Pat Hayes schrieb:
> Is there any utility in seeking a *definition* of proposition?
> Propositions are not after all a natural kind: (01)
As soon as one leaves Quine's view that there is only one kind of
abstract objects (sets) behind, then one can talk about natural kinds
even among abstract objects. Four comes immediately to mind: sets,
mathematical numbers, meanings, and propositions. And of these, I would
say, only propositions can lay claim to be truth-value bearers. (02)
> they are not concrete entities like inscriptions: they are a
> theoretical construct invented to help give an account of meanings of
> languages. So the best approach to 'defining' them, it seems to me, is
> to emulate what mathematicians did to the various mathematical
> constructions about a century ago, and reconstruct a formally precise
> construction which has the same intuitive properties as our
> theoretical notion, to declare that these precise constructions 'are'
> the notion itself, or at any rate can be taken to be for purposes of
> precise theory, and proceed from there. Looked at in this light, John
> Sowa's constructions serve quite well.
>> Earlier in the discussion, I got the impression that both
>> of us were of the opinion that propositions are the primary truth-value
>> bearers, but "an equivalence class of sentences in a formal language"
>> cannot be a truth-value bearer.
> Why not? It seems to me that as long as the equivalence is
> truth-preserving, (03)
But then you have already presupposed that there is some entitiy that is
a truth-value bearer, haven't you? (04)
> that way of defining them works quite well. Not perfectly, but it is a
> very good start.
> In our IKL formalism we extend FOL (actually CLIF, but that is not
> important) with a proposition-naming construction (05)
If these constructions do not name something that can be true or false,
then I think you have given them a bad name; more about this in my next
> written (that <sentence>), so for example
> (that (forall (x)(implies (P x)(R x a))))
> is the proposition which is true just when the sentence
> (forall (x)(implies (P x)(R x a)))
> is true, in any interpretation. Thus, the proposition that is denoted
> by the naming expression depends on the interpretation of the
> nonlogical symbols in the embedded sentence, as one would expect. In
> order to construct a model theory, we needed to give a precise account
> of what it is that these proposition names denote. It has to be
> something which 'has' a truthvalue, and which obeys the same
> structural conditions on truth of subexpressions that sentences do.
> Other than satisfying those conditions, its exact nature is
> irrelevant. Several suitable constructions can be given, including a
> purely algebraic construction originally due to Tarski, but we chose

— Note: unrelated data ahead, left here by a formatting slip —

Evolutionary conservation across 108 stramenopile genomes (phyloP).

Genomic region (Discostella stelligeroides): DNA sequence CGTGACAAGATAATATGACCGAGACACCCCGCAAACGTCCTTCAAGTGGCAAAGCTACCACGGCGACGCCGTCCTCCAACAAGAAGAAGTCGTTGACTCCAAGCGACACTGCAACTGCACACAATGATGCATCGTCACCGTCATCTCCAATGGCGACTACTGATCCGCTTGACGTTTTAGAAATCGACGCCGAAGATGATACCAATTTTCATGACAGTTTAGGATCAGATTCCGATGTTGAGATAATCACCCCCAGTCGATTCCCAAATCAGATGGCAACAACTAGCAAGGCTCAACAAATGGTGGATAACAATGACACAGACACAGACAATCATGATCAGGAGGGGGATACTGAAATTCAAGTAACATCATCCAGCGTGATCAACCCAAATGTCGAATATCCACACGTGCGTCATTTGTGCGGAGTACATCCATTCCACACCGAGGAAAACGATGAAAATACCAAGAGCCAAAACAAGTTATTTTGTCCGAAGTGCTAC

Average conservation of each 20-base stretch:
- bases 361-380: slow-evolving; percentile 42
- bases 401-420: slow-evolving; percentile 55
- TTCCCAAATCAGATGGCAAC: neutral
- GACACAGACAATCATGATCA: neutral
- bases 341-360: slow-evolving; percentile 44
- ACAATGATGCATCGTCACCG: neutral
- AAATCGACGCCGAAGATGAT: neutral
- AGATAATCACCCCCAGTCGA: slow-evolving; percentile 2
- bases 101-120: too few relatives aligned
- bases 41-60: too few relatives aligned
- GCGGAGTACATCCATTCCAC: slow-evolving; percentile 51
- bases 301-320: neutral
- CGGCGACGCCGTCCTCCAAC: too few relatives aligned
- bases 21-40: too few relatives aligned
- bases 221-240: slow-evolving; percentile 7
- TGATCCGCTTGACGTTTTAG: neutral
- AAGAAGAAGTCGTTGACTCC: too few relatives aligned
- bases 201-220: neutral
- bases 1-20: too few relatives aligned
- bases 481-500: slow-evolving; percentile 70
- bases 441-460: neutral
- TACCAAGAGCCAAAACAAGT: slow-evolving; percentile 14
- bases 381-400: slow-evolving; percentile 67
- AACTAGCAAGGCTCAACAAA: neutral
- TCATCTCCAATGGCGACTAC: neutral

> an intuitively clearer notion based directly on the sentence syntax,
> which is essentially a sentential construction with all its free names
> interpreted in a domain of interpretation. For details see
> and the 'guide' linked from there. The definition follows John's
> equivalence exactly, but treats it as an equivalence relation on these
> *interpreted* sentences rather than sentences themselves.
> So, is this what propositions *really are*? I have no idea, nor of how
> one could answer such a question. (07)
I have taken for granted that there is consensus among philosophers that
in whatever way 'propositions' are to be defined or characterized, they
should have the feature of being truth-value bearers. In the
propositional calculus, we have variables for propositions, and as soon
as we insert a specific proposition we insert an entity that is either
true or false. (08)
> Can one treat this construction as being an adequate mathematical
> model of propositions? I would suggest that one can; or at any rate,
> if anyone has a better idea, I'd love to hear about it. It certainly
> satisfies all the conditions listed in your philosophical dictionary.
>> I have noted that you call your
>> definition a "formal definition" of proposition, but I think a more
>> adequate label would be "definition of the formal-logical counterpart to
> You seem to be under the impression that formality and truth are
> somehow incompatible. I find this position ridiculous. (09)
No, not at all. True propositions (as well as false) can of course have
a formal structure. And of course I belive in the inference rules of
deductive logic. What I meant comes in my next comment. (010)
>> You exemplify with FOL, but I wouldn't say that sentences
>> in FOL are truth-value bearers; they are forms for truth-value bearers.
> Pfui. Nonsense. What is your basis for this kind of a claim? (011)
I can't ascribe any truth-value at all to sentences such as 'there is an
x such that Fx' and 'for all x, if Fx then Gx'. Can you? (012)
>> That is, you bring out something in your paper, but you do not, as you
>> claim, *clarify* the traditional philosophical concept of "proposition".
>> What do you (or someone else) say?
> See above.
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